Editor's letter

Maybe don't take a ride with Uber

There's nothing remotely risqué in buying loss-making firms when they list, says Merryn Somerset Webb. But that doesn't make it a good idea.

943-Uber-634

Think before hopping aboard the IPO

Next month sees the flotation of ride-sharing firm Uber. It expects to be valued at around $100bn. It has never made a profit. It has little obvious prospect of ever making a profit. It has lost about $8bn since it launched. Should you buy shares in it?

Sounds like a silly question, I know, but the truth is that it isn't considered remotely risqu to buy into loss-making firms when they list. Snap, which lost $1.3bn last year, floated two years ago on a valuation of $24bn. Lyft, which lost $911m last year, listed in March at a valuation of $25bn. Pinterest was set to list this week with a possible price of around $11bn. After that there will be Slack ($7bn-ish) and possibly Airbnb. All are unprofitable. And that's not even unusual any more.

Slightly more than 80% of the companies that listed in the US last year were making a loss, compared to a mere 43% in 2008 (it's worth remembering that Google and Facebook were both making money when they listed). This all makes some sense: a few of these firms could well win big.

But the bear case is rather too easy to make for comfort. None of these firms have been tested in a proper business cycle; none are guaranteed to make profits; and their valuations account for neither of these things.

We should view these listings as a way for founders and early shareholders to use the last gasps of quantitative easing (QE) and super-low interest rates to cash out at the kind of prices they know they won't see again rather than as an opportunity for the rest of us to get rich quick. That bit has already happened for the founders. Note that the last time 80% of initial public offerings were loss-making in the US was in 2000. And we all know what happened after that.

What should you look at instead? The first thing to say is that you must look at something. As we point out on page 5, we have just received our annual reminder, in the form of the Barclays Equity Gilt Study, that not investing is almost always worse than investing.

Start with our cover story this week. If, like me, you are constantly having to replace your glasses, you will know that someone is making a lot of money in the vision care sector. We might as well all share in that. Then see Max King's take on Law Debenture. Many of you will hold this already. But if you don't, you might note that it is low-cost, trading on a discount to its net asset value (NAV) and nicely exposed to the value inthe UK stockmarket.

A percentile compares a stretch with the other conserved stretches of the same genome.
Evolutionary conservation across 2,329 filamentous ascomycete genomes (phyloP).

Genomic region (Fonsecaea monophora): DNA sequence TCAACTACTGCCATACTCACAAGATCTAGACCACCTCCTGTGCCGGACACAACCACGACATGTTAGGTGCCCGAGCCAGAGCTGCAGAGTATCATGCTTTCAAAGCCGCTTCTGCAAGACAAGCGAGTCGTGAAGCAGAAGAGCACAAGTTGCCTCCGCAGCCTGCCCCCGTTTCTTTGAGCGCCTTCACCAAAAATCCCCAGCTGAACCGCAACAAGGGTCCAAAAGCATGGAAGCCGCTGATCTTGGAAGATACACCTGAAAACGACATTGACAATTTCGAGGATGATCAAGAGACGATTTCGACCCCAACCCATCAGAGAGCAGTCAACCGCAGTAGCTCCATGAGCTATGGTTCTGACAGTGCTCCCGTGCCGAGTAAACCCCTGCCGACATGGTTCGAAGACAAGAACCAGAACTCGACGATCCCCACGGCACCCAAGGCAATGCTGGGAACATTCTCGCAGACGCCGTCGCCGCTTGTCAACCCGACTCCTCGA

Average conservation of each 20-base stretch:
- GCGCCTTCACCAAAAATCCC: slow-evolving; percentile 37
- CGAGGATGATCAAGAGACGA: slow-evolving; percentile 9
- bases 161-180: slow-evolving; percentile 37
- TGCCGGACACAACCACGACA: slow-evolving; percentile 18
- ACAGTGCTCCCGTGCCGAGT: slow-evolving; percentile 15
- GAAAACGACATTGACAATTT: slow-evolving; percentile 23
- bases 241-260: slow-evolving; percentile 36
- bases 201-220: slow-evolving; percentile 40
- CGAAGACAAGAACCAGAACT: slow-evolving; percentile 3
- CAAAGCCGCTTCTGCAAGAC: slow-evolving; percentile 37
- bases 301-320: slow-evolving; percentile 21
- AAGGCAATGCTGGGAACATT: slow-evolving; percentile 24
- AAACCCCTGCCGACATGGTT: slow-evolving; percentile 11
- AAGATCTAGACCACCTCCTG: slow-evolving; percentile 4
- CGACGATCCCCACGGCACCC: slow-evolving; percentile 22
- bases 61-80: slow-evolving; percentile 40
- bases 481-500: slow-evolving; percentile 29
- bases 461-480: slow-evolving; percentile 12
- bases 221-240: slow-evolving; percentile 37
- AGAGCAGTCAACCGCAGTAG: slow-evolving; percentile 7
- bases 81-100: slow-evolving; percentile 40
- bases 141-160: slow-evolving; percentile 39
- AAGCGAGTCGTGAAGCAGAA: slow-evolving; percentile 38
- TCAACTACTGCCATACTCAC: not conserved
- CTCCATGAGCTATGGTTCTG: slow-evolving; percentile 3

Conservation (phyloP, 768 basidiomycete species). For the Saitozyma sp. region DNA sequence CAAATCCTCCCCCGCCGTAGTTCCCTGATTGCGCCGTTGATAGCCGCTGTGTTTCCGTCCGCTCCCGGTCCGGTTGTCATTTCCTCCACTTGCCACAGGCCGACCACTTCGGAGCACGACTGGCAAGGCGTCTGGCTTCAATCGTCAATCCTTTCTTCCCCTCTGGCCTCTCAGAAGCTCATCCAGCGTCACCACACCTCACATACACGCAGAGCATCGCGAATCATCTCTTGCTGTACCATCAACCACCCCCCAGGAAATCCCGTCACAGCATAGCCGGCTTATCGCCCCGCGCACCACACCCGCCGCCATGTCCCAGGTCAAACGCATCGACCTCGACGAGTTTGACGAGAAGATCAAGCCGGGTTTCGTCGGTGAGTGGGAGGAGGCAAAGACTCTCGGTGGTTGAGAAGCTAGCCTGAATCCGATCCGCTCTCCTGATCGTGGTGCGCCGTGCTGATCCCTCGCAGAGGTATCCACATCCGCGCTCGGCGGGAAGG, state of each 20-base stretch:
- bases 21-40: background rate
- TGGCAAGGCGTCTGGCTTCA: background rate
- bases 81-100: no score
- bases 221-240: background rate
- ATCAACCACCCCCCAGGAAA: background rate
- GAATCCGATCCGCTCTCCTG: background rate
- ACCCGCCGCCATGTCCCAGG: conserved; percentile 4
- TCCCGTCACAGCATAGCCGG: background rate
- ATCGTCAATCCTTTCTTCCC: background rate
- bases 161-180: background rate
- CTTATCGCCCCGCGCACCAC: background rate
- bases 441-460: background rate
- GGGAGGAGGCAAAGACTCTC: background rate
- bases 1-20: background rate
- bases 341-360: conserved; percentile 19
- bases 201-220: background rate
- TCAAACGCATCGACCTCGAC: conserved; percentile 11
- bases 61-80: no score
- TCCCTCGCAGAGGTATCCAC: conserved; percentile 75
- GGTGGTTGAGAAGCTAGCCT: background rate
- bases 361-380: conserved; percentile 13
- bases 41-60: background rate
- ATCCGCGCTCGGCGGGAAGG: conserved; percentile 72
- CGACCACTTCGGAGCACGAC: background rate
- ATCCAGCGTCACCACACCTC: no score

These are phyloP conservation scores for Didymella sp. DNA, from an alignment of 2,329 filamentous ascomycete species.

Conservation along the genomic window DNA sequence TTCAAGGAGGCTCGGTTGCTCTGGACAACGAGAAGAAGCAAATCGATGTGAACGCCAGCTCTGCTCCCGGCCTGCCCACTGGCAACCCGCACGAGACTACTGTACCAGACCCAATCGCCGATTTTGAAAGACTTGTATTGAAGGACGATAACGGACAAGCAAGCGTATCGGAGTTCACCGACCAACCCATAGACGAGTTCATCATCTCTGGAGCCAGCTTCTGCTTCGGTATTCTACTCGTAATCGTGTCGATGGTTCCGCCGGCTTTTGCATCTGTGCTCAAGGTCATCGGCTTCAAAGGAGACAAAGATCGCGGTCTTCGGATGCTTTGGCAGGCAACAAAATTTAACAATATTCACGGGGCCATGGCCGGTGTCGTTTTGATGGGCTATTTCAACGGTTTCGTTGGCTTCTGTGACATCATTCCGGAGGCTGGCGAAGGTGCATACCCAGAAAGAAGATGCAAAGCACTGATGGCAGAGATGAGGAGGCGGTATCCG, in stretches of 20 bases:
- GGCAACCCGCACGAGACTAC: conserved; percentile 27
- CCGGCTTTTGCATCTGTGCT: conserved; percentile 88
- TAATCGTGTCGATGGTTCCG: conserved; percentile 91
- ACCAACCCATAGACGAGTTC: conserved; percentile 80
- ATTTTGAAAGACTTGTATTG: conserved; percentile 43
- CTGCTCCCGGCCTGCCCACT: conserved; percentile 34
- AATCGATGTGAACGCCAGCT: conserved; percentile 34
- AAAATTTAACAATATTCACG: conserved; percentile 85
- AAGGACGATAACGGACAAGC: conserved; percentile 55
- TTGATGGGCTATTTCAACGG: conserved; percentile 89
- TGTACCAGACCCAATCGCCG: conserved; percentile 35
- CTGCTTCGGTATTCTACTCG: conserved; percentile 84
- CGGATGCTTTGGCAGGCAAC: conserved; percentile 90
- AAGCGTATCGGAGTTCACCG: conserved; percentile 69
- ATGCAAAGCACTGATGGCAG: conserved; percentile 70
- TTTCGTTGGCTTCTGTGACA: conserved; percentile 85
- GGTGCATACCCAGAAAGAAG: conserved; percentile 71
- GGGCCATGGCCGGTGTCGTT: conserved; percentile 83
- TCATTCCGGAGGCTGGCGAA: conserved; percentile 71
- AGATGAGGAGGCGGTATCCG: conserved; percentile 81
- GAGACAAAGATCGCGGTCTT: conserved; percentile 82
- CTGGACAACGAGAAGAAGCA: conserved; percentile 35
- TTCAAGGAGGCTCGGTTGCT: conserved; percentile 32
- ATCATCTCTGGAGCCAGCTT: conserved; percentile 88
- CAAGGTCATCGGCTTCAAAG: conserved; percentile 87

Finally, own some gold. We are increasingly being told that deficits don't matter that credible countries with their own currencies have no need to borrow money. Instead they can, and should, print (or type) it at will (this is known as Modern Monetary Theory, or MMT). That sounds good. But here's the problem: nothing destroys credibility faster than uncontrolled money creation. The more you hear MMT being discussed, the more you should think about topping up your gold holdings.

Recommended

Stockmarkets shrug off turbulence
Stockmarkets

Stockmarkets shrug off turbulence

Stockmarkets have hit their first bout of turbulence of the year, but most are clinging onto January’s gains.
4 Feb 2021
The great rotation is firmly underway – what does it mean for you?
Stockmarkets

The great rotation is firmly underway – what does it mean for you?

As investors move away from “jam tomorrow” stocks and back into “old economy” stocks that should benefit from the post-pandemic recovery, the tech-hea…
5 Mar 2021
America’s “SPAC” boom is coming to Europe
Stockmarkets

America’s “SPAC” boom is coming to Europe

SPACs are shell firms that list on the stockmarket in order to raise cash, then merge with another company. Once confined to the US tech scene, Europe…
4 Mar 2021
Why the classic 60/40 investment portfolio may no longer work
Investment strategy

Why the classic 60/40 investment portfolio may no longer work

The dramatic events in the bond market have thrown into question the classic investment strategy of the last 40 years. An investment portfolio made up…
1 Mar 2021

Most Popular

A beginner’s guide to bitcoin: where to store your bitcoins
Bitcoin

A beginner’s guide to bitcoin: where to store your bitcoins

Once you've got hold of some bitcoins, you need somewhere secure to keep them. Dominic Frisby outlines some of the best options, from exchanges to col…
4 Mar 2021
A beginner’s guide to bitcoin: the technical genius behind bitcoin and the blockchain – and how it all works
Bitcoin

A beginner’s guide to bitcoin: the technical genius behind bitcoin and the blockchain – and how it all works

In the second in his series on bitcoin, Dominic Frisby looks at the blockchain – bitcoin’s unique underlying architecture – and what makes it and the …
2 Mar 2021
The great rotation is firmly underway – what does it mean for you?
Stockmarkets

The great rotation is firmly underway – what does it mean for you?

As investors move away from “jam tomorrow” stocks and back into “old economy” stocks that should benefit from the post-pandemic recovery, the tech-hea…
5 Mar 2021